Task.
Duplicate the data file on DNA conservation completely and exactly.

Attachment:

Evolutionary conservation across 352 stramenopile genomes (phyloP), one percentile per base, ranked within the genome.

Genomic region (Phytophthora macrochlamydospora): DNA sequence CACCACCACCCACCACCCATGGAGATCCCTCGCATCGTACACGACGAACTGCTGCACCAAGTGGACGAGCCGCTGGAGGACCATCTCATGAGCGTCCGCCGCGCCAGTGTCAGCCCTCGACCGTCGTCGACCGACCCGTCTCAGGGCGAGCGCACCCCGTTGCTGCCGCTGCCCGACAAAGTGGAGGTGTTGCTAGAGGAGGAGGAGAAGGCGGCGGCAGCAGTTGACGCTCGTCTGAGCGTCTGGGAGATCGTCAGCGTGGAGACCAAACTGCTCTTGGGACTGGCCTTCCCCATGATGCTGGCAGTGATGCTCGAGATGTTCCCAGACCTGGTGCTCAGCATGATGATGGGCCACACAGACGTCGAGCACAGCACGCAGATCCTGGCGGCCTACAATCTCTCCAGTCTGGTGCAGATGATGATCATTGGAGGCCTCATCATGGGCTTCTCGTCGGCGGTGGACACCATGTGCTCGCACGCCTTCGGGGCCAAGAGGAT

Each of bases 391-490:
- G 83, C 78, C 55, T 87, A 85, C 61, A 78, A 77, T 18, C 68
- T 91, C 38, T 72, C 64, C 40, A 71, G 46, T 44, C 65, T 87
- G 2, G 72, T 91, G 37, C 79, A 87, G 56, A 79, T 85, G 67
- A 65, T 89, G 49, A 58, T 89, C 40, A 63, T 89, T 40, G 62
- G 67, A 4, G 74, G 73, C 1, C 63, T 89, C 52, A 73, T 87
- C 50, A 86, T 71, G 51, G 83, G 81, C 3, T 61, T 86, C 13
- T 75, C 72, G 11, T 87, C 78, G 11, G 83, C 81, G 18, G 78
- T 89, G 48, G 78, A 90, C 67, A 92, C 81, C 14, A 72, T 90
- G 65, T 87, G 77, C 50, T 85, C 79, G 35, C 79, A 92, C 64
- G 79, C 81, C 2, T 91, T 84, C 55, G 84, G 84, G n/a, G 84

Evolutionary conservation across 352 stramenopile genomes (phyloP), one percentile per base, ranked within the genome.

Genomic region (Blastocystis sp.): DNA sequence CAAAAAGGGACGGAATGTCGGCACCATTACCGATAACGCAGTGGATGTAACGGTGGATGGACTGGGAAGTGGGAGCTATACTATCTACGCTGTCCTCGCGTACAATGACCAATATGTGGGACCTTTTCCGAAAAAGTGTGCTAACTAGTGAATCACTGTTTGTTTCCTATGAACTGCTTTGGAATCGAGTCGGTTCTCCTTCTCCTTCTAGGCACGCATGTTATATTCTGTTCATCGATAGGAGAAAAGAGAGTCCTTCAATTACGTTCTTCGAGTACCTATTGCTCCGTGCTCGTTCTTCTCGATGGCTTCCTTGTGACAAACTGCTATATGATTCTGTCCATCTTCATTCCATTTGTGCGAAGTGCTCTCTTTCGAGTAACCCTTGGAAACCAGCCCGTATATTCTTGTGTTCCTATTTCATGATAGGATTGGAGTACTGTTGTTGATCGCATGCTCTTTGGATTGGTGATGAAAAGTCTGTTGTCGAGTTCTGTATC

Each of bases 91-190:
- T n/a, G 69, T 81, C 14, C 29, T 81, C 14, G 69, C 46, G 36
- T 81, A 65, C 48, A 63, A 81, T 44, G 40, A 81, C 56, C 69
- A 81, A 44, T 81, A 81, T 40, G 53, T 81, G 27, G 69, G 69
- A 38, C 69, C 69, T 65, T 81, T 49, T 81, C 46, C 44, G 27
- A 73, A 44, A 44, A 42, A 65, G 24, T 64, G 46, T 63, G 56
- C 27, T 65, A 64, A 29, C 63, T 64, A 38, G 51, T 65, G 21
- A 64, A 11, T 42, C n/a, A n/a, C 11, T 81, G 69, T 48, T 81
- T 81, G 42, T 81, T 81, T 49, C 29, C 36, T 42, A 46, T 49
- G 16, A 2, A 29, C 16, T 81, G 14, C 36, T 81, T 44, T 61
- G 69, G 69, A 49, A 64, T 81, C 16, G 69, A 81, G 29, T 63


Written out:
Evolutionary conservation across 352 stramenopile genomes (phyloP), one percentile per base, ranked within the genome.

Genomic region (Phytophthora macrochlamydospora): DNA sequence CACCACCACCCACCACCCATGGAGATCCCTCGCATCGTACACGACGAACTGCTGCACCAAGTGGACGAGCCGCTGGAGGACCATCTCATGAGCGTCCGCCGCGCCAGTGTCAGCCCTCGACCGTCGTCGACCGACCCGTCTCAGGGCGAGCGCACCCCGTTGCTGCCGCTGCCCGACAAAGTGGAGGTGTTGCTAGAGGAGGAGGAGAAGGCGGCGGCAGCAGTTGACGCTCGTCTGAGCGTCTGGGAGATCGTCAGCGTGGAGACCAAACTGCTCTTGGGACTGGCCTTCCCCATGATGCTGGCAGTGATGCTCGAGATGTTCCCAGACCTGGTGCTCAGCATGATGATGGGCCACACAGACGTCGAGCACAGCACGCAGATCCTGGCGGCCTACAATCTCTCCAGTCTGGTGCAGATGATGATCATTGGAGGCCTCATCATGGGCTTCTCGTCGGCGGTGGACACCATGTGCTCGCACGCCTTCGGGGCCAAGAGGAT

Each of bases 391-490:
- G 83, C 78, C 55, T 87, A 85, C 61, A 78, A 77, T 18, C 68
- T 91, C 38, T 72, C 64, C 40, A 71, G 46, T 44, C 65, T 87
- G 2, G 72, T 91, G 37, C 79, A 87, G 56, A 79, T 85, G 67
- A 65, T 89, G 49, A 58, T 89, C 40, A 63, T 89, T 40, G 62
- G 67, A 4, G 74, G 73, C 1, C 63, T 89, C 52, A 73, T 87
- C 50, A 86, T 71, G 51, G 83, G 81, C 3, T 61, T 86, C 13
- T 75, C 72, G 11, T 87, C 78, G 11, G 83, C 81, G 18, G 78
- T 89, G 48, G 78, A 90, C 67, A 92, C 81, C 14, A 72, T 90
- G 65, T 87, G 77, C 50, T 85, C 79, G 35, C 79, A 92, C 64
- G 79, C 81, C 2, T 91, T 84, C 55, G 84, G 84, G n/a, G 84

Evolutionary conservation across 352 stramenopile genomes (phyloP), one percentile per base, ranked within the genome.

Genomic region (Blastocystis sp.): DNA sequence CAAAAAGGGACGGAATGTCGGCACCATTACCGATAACGCAGTGGATGTAACGGTGGATGGACTGGGAAGTGGGAGCTATACTATCTACGCTGTCCTCGCGTACAATGACCAATATGTGGGACCTTTTCCGAAAAAGTGTGCTAACTAGTGAATCACTGTTTGTTTCCTATGAACTGCTTTGGAATCGAGTCGGTTCTCCTTCTCCTTCTAGGCACGCATGTTATATTCTGTTCATCGATAGGAGAAAAGAGAGTCCTTCAATTACGTTCTTCGAGTACCTATTGCTCCGTGCTCGTTCTTCTCGATGGCTTCCTTGTGACAAACTGCTATATGATTCTGTCCATCTTCATTCCATTTGTGCGAAGTGCTCTCTTTCGAGTAACCCTTGGAAACCAGCCCGTATATTCTTGTGTTCCTATTTCATGATAGGATTGGAGTACTGTTGTTGATCGCATGCTCTTTGGATTGGTGATGAAAAGTCTGTTGTCGAGTTCTGTATC

Each of bases 91-190:
- T n/a, G 69, T 81, C 14, C 29, T 81, C 14, G 69, C 46, G 36
- T 81, A 65, C 48, A 63, A 81, T 44, G 40, A 81, C 56, C 69
- A 81, A 44, T 81, A 81, T 40, G 53, T 81, G 27, G 69, G 69
- A 38, C 69, C 69, T 65, T 81, T 49, T 81, C 46, C 44, G 27
- A 73, A 44, A 44, A 42, A 65, G 24, T 64, G 46, T 63, G 56
- C 27, T 65, A 64, A 29, C 63, T 64, A 38, G 51, T 65, G 21
- A 64, A 11, T 42, C n/a, A n/a, C 11, T 81, G 69, T 48, T 81
- T 81, G 42, T 81, T 81, T 49, C 29, C 36, T 42, A 46, T 49
- G 16, A 2, A 29, C 16, T 81, G 14, C 36, T 81, T 44, T 61
- G 69, G 69, A 49, A 64, T 81, C 16, G 69, A 81, G 29, T 63